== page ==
Namesakes[edit]

The Montes Riphaeus mountain range on the Moon is named after the Riphean Mountains. Johannes Hevelius was the first astronomer to apply the Riphean label to a feature of the lunar landscape, but Johann Heinrich von Mädler is responsible for the current designation of the Montes Riphaeus.[16]

The Riphean geochronological period was also named after the Riphean Mountains, in reference to the Ural Mountains.

See also[edit]

References[edit]

  1. ^ August Pauly et al., Realencyclopädie der classischen Altertumswissenschaft, IA, vol. 1 (Ra-Ryton) (Stuttgart: J. B. Metzler, 1914), s.v. "Ῥιπαια ὄρη," cols. 846-919; and William Smith (ed.), Dictionary of Greek and Roman Geography (London: Walton & Mayberly, 1854), s.v. "Rhipaei Montes."
  2. ^ Zharnikova, S. V. Meru Mountains: (Hyperborea and Aryan ancestral homeland). WP IPGEB.
  3. ^ "Non-existent mountains and lakes on the maps stored in the National Library of Russia". expositions.nlr.ru. Retrieved 2021-09-24.
  4. ^ Mund, Stéphane (2008). "The discovery of Muscovite Russia in Tudor England". Revue belge de Philologie et d'Histoire. 86 (2): 351–373. doi:10.3406/rbph.2008.7474.
  5. ^ Henry George Liddell & Robert Scott, A Greek-English Lexicon (Oxford: Clarendon Press, 1940), s.v. "ῥῑπή."
  6. ^ Alcman, Fragments, 90; Sophocles, Oedipus at Colonus, 1248.
  7. ^ Aristotle, Meteorology, 1.13, 2.1; Hippocrates, Airs, Waters, Places, 19; Callimachus, Aetia, 186.9; Apollonius of Rhodes, Argonautica, 4.287; and Ptolemy, Geography, 3.5, 5.8.
  8. ^ Plutarch, Camillus, 15; Vergil, Georgics, 1.240; and Pliny the Elder, Natural History, 4.26, 4.88.
  9. ^ Solinus, De mirabilibus mundi, 15.18, 17.1; Martianus Capella, De nuptiis Philologiae et Mercurii, 6.663-665, 6.683, 8.876; Orosius, Historia adversum paganos, 1.2.4, 1.2.52, 7.25; and Isidore of Seville, Etymologiae, 13.21.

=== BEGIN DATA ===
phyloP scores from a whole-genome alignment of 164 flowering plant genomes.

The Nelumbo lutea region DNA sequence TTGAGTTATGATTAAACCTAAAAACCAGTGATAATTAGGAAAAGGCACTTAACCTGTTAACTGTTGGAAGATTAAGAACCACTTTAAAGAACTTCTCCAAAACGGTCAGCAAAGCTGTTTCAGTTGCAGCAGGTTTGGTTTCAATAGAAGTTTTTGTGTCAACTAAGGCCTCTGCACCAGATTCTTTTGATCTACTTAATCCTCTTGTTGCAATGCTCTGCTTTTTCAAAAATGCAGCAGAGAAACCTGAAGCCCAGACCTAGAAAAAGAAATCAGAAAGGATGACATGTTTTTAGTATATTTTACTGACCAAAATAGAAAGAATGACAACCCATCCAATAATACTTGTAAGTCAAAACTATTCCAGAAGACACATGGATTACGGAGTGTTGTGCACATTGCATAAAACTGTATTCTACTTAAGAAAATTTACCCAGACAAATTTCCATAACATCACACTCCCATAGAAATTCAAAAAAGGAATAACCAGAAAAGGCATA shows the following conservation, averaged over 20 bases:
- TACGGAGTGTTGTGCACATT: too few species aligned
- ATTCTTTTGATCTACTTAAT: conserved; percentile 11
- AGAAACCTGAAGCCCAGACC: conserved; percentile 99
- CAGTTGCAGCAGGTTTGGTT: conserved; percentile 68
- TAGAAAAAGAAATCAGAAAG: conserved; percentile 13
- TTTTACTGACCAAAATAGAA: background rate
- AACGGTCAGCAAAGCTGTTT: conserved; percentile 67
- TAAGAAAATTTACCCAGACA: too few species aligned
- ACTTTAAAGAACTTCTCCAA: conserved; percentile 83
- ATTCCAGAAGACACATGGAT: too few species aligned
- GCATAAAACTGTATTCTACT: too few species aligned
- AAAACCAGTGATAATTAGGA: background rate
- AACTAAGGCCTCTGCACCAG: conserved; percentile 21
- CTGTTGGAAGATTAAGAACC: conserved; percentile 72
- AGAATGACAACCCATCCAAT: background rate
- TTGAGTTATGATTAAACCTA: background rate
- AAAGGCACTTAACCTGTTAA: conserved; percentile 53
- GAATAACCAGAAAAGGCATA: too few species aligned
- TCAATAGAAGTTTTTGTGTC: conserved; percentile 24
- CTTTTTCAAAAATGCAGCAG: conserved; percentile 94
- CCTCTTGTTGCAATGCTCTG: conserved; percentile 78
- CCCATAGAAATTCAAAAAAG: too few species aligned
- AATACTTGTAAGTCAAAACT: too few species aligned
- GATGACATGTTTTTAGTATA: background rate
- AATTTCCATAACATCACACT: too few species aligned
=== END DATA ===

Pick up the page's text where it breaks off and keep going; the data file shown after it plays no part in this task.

10. ^ Strabo, Geography, 7.3.1.
  11. ^ Pauly et al., Realencyclopädie der classischen Altertumswissenschaft, IX, vol. 17 (Hyaia-Imperator) (1914), s.v. "Hyperboreer," cols. 258-279. See also James Romm, The Edges of the Earth in Ancient Thought (Princeton, NJ: Princeton University Press, 1992), 60-67.
  12. ^ R.H. Charles (tr.), The Book of Jubilees (1917), 71, note 11.
  13. ^ Maciej Miechowita, Tractatus de duabus Sarmatiis, Asiana et Europiana, et de contentis eis, 1st ed. (Kraków: Johann Haller, 1517), preface, 1.2.5, 2.1.3, 2.21, & 2.2.2; Paolo Giovio, De legatione Basilii Magnis principis Moschovie (Rome: F. M. Calvo, 1525), 22; and Albert Pighius [Campense], De Moscovia ad Clementum VII Pontificem Maximum (Rome, 1543), 7b-8a. On Miechowita and geographic revisionism, see Konstanty Zantuan, "The Discovery of Modern Russia: Tractatus de Duabus Sarmatiis," Russian Review 27 (1968): 327-337.
  14. ^ Francesco da Collo, Trattamento di Pace tra il Serenissimo Rè di Polonis et Gran Basilio Prencipe di Moscovia (ca. 1519), in Giampaolo Zagonel (ed.), Relazione del viaggio e dell'ambasciata in Moscovia (Treviso: De Bastiani, 2005), 115-116; and Sigismund von Herberstein, Rerum Moscoviticarum Commentarii (Vienna: Aegidius Adler & Hans Kohl, 1549), 83.
  15. ^ On the Western "discovery" of Muscovy in the sixteenth century, see Stéphane Mund, Orbis Russiarum: Genèse et développement de la représentation du monde "russe" en Occident à la Renaissance (Geneva: Droz, 2003); and Marshall Poe, A People Born to Slavery: Russia in Early Modern European Ethnography, 1476-1748 (Ithaca, NY: Cornell University Press, 2000), 11-81.
  16. ^ Ewen A. Whitaker, Mapping and Naming the Moon: A History of Lunar Cartography and Nomenclature (Cambridge: Cambridge University Press, 1999), 209.